TOKYO (AP) — North Korea's latest underground test shows it is making big strides toward becoming a true nuclear power. But the test may also reveal key clues the secretive nation might have hoped to hide about how close, or how far away, it is from fielding a nuclear weapon capable of striking the United States or its allies.

    Hoping to capitalize on a rare opportunity to gauge North Korea's nuclear capabilities, intelligence and military officials around the region are scrambling to glean data to answer three big questions: how powerful was the device Pyongyang tested, what sort of device was it, and what progress does the test indicate the nation has made.

    North Korea hailed Tuesday's test as a "perfect" success, saying it used a device that was stronger and more advanced than those in its past two attempts. Add that to its successful rocket launch in December and the threat of a North Korea ready to strike at the United States, which it sees as its arch-enemy, would appear to be more real than ever.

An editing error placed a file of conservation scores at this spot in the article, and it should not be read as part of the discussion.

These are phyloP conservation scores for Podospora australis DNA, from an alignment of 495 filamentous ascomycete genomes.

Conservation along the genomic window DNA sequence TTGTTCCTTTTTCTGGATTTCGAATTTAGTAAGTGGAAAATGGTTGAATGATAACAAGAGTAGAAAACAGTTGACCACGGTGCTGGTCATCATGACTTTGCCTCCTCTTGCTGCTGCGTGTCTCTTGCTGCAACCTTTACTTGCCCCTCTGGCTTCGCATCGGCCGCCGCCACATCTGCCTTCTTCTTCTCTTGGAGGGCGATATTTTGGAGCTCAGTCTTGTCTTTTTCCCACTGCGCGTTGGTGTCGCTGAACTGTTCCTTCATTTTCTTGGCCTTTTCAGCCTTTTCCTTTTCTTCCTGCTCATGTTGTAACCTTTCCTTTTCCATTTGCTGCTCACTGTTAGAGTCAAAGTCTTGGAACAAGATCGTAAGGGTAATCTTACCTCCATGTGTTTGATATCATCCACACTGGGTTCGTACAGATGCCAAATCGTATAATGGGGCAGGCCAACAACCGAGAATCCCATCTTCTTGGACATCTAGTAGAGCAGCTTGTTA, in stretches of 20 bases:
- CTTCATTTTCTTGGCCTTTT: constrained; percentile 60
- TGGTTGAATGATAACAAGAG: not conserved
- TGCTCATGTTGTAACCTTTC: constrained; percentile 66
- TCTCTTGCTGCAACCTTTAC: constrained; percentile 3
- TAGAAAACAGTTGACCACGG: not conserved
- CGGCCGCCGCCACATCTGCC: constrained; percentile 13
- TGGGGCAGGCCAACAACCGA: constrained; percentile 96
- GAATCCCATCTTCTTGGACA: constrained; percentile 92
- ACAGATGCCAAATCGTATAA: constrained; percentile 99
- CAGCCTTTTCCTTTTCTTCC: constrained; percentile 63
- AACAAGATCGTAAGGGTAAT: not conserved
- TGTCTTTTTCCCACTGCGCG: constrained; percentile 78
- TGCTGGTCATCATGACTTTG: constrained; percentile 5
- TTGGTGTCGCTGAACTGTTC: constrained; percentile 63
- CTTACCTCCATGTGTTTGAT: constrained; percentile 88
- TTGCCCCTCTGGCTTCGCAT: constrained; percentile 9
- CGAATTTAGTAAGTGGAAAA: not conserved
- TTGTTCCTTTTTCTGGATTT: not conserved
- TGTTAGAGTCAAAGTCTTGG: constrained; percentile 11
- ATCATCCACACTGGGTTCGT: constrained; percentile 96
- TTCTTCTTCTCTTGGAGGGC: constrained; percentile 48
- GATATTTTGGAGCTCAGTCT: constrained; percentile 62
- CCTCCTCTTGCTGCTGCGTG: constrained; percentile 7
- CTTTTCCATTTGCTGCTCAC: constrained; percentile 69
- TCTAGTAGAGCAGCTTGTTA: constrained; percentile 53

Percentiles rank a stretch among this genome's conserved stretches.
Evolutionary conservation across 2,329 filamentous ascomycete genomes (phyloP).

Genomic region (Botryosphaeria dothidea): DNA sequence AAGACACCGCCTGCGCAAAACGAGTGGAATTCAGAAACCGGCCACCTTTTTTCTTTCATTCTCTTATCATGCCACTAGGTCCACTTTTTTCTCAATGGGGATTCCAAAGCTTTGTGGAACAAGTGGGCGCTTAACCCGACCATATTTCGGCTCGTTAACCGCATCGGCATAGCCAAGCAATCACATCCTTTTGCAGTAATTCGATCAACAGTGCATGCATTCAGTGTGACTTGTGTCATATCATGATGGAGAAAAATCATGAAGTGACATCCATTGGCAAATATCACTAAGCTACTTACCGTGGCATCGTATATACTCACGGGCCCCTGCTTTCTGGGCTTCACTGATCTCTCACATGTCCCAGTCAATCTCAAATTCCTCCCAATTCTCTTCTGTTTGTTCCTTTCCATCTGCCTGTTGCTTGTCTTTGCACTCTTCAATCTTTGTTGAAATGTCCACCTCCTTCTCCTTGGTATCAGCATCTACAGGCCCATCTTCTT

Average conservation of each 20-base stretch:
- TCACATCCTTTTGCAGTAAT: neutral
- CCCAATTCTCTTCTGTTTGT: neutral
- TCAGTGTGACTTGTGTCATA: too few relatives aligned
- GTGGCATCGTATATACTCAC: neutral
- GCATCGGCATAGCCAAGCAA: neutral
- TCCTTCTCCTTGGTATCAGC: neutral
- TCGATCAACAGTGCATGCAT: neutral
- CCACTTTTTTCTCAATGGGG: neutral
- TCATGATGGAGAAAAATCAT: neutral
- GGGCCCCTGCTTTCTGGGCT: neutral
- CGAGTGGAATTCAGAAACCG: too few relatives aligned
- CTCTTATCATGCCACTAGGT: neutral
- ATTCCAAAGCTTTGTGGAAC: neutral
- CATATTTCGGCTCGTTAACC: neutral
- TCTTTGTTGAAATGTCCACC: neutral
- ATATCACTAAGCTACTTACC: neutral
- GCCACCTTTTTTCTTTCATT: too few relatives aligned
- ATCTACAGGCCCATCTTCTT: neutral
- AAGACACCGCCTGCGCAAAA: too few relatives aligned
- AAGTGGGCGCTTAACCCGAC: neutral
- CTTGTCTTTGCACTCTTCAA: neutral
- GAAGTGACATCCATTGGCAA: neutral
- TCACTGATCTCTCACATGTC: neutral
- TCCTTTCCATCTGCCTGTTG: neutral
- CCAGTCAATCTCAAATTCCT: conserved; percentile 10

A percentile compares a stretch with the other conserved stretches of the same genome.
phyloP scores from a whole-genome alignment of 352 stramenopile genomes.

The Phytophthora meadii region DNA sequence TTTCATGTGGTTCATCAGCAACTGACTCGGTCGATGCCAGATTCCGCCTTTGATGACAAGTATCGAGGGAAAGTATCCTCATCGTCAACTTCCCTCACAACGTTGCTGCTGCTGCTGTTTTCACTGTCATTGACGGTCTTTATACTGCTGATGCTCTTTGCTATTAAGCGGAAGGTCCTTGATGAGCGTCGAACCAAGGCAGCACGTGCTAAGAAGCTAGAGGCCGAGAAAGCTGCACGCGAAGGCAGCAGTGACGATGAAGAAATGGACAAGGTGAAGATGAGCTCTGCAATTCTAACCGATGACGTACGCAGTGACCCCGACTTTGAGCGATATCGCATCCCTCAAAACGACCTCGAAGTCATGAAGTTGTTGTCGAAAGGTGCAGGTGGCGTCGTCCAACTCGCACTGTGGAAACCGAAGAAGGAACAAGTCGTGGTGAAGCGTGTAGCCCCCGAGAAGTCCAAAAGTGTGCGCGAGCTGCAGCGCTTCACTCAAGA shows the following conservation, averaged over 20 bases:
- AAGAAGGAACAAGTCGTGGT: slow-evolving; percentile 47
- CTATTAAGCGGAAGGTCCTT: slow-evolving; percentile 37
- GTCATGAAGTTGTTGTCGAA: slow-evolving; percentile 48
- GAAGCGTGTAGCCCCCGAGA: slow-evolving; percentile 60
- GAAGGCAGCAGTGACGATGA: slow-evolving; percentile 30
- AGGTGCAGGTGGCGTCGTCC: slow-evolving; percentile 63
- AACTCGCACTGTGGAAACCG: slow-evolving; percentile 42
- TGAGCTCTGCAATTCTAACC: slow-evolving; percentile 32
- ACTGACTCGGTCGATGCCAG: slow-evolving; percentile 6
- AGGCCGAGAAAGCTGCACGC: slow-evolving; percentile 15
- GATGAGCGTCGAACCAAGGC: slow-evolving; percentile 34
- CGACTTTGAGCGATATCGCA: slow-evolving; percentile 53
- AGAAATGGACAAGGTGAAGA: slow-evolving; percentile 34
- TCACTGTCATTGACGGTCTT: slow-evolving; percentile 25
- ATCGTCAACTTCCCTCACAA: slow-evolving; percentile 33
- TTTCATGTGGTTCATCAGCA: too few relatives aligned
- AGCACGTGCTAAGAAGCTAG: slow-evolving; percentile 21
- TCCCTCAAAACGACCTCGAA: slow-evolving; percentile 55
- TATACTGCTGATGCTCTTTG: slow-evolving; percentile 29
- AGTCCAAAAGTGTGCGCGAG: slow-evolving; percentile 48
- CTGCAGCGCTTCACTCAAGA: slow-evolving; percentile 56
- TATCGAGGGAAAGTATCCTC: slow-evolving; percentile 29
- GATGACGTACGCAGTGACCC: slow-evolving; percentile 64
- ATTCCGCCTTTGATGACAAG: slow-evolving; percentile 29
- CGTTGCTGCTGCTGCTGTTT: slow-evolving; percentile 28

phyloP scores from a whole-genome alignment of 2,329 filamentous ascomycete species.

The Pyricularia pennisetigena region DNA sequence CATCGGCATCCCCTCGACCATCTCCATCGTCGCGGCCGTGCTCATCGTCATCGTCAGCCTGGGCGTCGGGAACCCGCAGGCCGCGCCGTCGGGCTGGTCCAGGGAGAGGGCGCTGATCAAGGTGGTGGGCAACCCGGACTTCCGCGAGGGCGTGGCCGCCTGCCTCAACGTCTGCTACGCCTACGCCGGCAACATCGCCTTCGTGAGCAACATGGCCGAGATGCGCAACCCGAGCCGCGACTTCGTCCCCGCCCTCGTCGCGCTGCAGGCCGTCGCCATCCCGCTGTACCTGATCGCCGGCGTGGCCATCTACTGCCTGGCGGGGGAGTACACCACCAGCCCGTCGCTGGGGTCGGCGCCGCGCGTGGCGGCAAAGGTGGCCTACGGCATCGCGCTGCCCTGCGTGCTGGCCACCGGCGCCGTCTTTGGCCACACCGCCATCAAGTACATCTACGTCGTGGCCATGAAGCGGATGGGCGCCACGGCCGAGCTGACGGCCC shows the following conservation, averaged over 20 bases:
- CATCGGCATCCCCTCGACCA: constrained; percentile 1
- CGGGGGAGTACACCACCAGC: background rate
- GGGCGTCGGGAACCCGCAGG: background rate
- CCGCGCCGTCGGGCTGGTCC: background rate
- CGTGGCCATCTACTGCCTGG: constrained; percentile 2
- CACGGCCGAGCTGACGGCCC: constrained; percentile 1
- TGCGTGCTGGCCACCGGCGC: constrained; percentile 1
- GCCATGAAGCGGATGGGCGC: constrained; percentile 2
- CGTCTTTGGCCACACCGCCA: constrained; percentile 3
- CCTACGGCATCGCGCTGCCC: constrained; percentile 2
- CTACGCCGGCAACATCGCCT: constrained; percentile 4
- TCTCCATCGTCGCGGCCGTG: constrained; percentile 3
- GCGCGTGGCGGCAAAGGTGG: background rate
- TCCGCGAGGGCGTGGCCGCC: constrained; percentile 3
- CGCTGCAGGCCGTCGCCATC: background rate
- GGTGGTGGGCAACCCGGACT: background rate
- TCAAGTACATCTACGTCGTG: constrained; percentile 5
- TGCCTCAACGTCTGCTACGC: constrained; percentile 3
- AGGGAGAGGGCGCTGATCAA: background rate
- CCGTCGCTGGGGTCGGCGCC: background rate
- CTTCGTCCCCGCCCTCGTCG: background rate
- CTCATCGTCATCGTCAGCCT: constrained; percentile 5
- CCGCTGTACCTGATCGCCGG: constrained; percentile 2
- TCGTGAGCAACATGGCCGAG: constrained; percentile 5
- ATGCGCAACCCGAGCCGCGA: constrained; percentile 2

But just how close is it?

  • State House OKs gun buyer background checks

     SANTA FE, N.M. (AP) — New Mexico lawmakers waded into the national debate over gun violence Wednesday as the House approved legislation to require criminal background checks of more people who buy firearms at gun shows.

    If the measure becomes law, which is far from certain, New Mexico will join at least six other states in having background checks for all firearms purchased at gun shows from private sellers, according to the Washington, D.C.-based Coalition to Stop Gun Violence.